“In our work with our owners, partners and stakeholders, it is critical we continue to adapt our software products to modern times, while continuing to provide operational excellence, as well as fostering and nourishing the reliability of our products.”

Melina’s leadership within the eWater Solutions team, and wider eWater Group, is part of our continued commitment to innovate and strengthen our impact in Australia and internationally. This includes the role artificial intelligence plays in research software and water modelling, and of course the science and technology industry.

“In various areas of science, artificial intelligence is being used to analyse massive amounts of data, automate routine tasks, and make new discoveries that would have been unimaginable a few years ago.”

“AI is being increasingly integrated into scientific discovery, and so far, AI approaches have proven useful to accurately model complex, non-linear hydrological processes, to cross imaging data sources with data from sensing tools, always leveraging the power of the Internet of Things (IoTs) (Chang et al., 2023).”

“Deep learning has been successfully used to project the production and consumption of resources and deal with the increased demand (Raya-Tapia et al., 2023), to identify crop water stress (Chandel et al., 2021), and across multiple areas of the hydrological modelling, including urban water security, prediction of physical processes, and smart-city water management (Allen-Dumas et al., 2021).”

“eWater and AWP are at the forefront of hydrological modelling in Australia. I could not think of any organisation better positioned than us to spearhead the translation of fresh, novel research into usable systems that will empower decision-makers to rely on trustable, sound science.”


Who is eWater Group?

Jointly owned by all Australian governments, eWater Group provides stewardship, management, development, enhancement, skills-building, research, access, and transparency in water management and modelling tools, capability, and capacity.

We do this in the interests of our government members, stakeholders, clients, and customers and on behalf of the Australian people who have invested in us.

eWater Group, and through our divisions, eWater Solutions and the Australian Water Partnership, support governments, organisations, and water managers to use our tools and products, expertise, and international development program management capabilities, including in their pursuit of integrated water resource management objectives and poverty reduction.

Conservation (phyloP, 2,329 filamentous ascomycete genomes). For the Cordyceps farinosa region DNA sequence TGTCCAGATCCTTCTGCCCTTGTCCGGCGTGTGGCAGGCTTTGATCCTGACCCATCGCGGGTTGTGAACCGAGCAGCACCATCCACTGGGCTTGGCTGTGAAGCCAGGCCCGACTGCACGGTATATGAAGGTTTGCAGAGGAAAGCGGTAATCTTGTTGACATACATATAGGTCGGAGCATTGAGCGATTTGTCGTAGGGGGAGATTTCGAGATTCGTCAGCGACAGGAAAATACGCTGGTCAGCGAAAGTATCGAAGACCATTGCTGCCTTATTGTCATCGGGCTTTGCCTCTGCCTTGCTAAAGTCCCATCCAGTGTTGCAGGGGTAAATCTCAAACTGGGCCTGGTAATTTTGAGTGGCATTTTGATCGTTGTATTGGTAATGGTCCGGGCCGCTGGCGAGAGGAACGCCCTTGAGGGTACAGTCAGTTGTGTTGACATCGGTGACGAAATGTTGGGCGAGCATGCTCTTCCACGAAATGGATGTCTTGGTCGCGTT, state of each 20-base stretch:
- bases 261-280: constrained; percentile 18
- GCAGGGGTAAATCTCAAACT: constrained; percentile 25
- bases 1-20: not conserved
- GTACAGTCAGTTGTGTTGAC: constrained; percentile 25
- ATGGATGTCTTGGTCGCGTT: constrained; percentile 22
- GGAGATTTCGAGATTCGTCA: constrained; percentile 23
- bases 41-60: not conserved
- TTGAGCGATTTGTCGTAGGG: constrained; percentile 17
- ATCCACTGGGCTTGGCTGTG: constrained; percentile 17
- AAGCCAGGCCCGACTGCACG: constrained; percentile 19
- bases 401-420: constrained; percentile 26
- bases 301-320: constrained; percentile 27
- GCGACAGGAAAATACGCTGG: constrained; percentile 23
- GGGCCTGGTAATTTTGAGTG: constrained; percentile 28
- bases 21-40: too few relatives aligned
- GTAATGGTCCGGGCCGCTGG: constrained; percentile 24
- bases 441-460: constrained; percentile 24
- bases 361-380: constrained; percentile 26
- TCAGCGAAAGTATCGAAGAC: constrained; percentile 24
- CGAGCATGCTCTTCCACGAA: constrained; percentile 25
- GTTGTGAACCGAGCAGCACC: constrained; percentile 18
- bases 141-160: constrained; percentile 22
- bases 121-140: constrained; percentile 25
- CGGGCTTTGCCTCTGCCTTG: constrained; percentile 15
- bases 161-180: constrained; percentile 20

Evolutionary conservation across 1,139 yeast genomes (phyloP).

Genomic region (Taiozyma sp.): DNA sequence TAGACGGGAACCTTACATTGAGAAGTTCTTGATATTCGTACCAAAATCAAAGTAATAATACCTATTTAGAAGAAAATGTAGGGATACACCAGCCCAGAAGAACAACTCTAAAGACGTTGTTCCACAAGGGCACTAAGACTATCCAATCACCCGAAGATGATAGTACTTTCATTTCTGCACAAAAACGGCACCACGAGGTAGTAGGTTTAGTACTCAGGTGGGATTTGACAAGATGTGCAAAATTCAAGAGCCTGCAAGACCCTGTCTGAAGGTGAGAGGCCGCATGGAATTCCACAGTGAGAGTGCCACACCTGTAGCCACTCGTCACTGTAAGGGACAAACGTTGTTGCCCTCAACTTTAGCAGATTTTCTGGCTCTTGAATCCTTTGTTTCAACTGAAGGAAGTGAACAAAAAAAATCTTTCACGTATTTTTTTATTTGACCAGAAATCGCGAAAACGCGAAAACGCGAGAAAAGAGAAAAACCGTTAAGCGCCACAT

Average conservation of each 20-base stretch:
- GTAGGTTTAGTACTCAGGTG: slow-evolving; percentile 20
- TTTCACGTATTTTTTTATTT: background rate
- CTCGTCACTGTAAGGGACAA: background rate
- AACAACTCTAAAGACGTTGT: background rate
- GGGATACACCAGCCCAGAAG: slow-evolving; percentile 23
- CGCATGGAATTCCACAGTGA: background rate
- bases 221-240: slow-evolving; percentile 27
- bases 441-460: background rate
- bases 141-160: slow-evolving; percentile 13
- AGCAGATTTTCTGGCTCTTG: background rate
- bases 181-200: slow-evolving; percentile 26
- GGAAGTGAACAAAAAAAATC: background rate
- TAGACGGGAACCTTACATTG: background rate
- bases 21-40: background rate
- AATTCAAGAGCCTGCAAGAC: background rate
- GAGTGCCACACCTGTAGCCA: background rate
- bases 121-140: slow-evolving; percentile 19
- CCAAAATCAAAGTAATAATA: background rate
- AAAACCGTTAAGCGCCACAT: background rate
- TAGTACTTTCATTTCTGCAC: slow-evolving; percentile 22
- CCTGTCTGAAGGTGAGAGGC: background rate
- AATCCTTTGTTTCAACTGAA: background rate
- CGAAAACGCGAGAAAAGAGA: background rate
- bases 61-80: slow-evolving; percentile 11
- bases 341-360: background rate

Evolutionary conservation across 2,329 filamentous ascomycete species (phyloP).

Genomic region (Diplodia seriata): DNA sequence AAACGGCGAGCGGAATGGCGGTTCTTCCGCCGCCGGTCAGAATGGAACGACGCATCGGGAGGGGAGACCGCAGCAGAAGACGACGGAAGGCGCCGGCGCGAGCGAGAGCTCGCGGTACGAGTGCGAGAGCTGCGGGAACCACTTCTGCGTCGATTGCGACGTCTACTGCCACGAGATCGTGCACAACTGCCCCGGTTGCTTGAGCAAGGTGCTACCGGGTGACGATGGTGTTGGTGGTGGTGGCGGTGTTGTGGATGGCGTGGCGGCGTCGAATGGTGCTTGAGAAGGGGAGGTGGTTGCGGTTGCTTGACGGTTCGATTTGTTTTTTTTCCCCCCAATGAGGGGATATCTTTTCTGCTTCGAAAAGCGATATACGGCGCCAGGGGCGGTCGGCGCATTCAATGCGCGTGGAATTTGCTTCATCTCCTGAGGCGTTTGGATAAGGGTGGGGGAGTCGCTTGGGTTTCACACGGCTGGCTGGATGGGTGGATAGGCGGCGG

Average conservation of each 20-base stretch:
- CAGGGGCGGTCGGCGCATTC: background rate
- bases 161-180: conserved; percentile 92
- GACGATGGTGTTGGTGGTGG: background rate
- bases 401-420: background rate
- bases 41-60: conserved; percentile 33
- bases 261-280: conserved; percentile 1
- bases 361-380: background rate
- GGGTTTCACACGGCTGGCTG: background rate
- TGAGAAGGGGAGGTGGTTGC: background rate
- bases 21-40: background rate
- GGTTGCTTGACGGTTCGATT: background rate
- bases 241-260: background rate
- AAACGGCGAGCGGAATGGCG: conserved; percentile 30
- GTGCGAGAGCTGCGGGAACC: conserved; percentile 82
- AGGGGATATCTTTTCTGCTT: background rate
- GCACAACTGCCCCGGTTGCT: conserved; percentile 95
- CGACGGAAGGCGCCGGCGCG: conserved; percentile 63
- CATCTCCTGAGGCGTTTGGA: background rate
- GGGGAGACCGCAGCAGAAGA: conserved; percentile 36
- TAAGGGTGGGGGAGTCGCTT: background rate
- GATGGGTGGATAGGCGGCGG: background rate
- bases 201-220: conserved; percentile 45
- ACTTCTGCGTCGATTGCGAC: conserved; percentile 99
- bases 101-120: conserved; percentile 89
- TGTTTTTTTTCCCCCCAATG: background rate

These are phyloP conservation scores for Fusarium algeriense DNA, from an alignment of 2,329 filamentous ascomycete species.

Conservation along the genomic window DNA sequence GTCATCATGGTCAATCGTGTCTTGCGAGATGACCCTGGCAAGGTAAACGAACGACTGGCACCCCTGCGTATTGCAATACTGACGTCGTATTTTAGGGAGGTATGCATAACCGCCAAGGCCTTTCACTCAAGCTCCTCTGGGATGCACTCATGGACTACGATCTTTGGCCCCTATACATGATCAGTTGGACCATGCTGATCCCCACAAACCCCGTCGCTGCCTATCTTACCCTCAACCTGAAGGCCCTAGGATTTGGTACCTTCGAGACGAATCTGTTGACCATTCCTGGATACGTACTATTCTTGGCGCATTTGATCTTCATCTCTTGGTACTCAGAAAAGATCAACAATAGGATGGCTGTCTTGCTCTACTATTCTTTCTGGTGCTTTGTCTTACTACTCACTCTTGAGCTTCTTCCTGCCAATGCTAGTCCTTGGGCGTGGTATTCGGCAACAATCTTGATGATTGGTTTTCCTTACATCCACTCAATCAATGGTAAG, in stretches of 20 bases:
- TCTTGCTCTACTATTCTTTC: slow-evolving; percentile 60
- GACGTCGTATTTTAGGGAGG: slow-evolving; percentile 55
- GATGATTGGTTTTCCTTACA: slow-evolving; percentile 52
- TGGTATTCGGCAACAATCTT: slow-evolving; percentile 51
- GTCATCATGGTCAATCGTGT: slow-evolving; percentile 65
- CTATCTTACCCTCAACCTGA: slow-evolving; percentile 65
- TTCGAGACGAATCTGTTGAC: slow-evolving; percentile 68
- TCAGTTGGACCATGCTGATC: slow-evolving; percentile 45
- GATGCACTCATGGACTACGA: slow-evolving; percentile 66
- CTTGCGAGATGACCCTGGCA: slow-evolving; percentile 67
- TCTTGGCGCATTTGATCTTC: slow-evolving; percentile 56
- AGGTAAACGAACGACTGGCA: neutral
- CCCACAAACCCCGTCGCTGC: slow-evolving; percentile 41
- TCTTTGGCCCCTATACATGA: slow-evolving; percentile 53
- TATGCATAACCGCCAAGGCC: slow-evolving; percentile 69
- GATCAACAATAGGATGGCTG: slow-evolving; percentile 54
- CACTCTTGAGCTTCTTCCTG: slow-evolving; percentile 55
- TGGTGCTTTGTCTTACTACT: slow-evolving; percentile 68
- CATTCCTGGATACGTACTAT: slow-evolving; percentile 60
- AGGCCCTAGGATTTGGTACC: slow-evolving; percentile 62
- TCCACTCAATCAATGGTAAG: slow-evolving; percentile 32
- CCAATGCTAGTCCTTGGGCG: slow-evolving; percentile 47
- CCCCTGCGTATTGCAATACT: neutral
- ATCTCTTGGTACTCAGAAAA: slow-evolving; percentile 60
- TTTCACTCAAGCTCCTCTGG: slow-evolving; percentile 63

Meet Our People – Daxa Bhudia, Software Developer

We are diverse, and experienced, and most importantly we have a strong heritage of supporting sustainable water management.

We are incredibly lucky to have an organisation with people like Daxa Bhudia, our Software Developer, who brings a wealth of knowledge and experience to eWater Group.

Daxa has worked in the IT industry in both Australia and internationally for over eight years, and at eWater she is responsible for working on Australia’s National Hydrological Modelling Platform, eWater Source.

Daxa’s love for software development and IT began early in the halls of her high school in Bhuj, India, and led her to complete her bachelor’s degree in IT. From there, Daxa worked across various domains including accounting, ERP systems, supply chain management, healthcare, logistics, petroleum, and manufacturing, before she entered the world of hydrology and science and joined eWater in 2022.

“I was amazed with the products developed at eWater that how it helps so much across the world for managing water resources and water quality.”          

“The region from where I come is very dry with low rainfall near to a salt desert in Kutch, [a district of Gujarat state in western India]. I have seen water crises in my childhood and heard stories from my parents about having to walk for so long in the morning just to get drinkable water. Even this is still the case in some of the regions in India.”

eWater Group is owned by Australian Federal, State and Territory governments to maintain and further develop Australia’s world-class modelling tools, and to provide support and training nationwide and internationally. The Group manages three divisions – eWater Solutions, Australian Water Partnership and Mekong Water Solutions – to deliver water management solutions for communities in Australia and overseas.

Daxa is a critical member of our eWater Solutions team which deliver eWater Source (Australia’s National Hydrological Modelling Platform), together with other water management tools and support, for our Australian government partners, water managers in the public, private and research sectors, and various other clients.

Daxa’s role includes working closely with our developers and hydrology teams to provide software development and hydrological modelling services that advance Australia’s world-class water resource modelling tools, and our expertise, for our partners in Australia and around the world.

Daxa enjoys the problem-solving aspect of her role at eWater and finding innovative solutions to persistent and new challenges.

“I enjoy working on complex software, learning about hydrology, and incorporating it into the software. I always look forward to coming to work as it challenges my ability and enables me to give 100 percent and do my best.”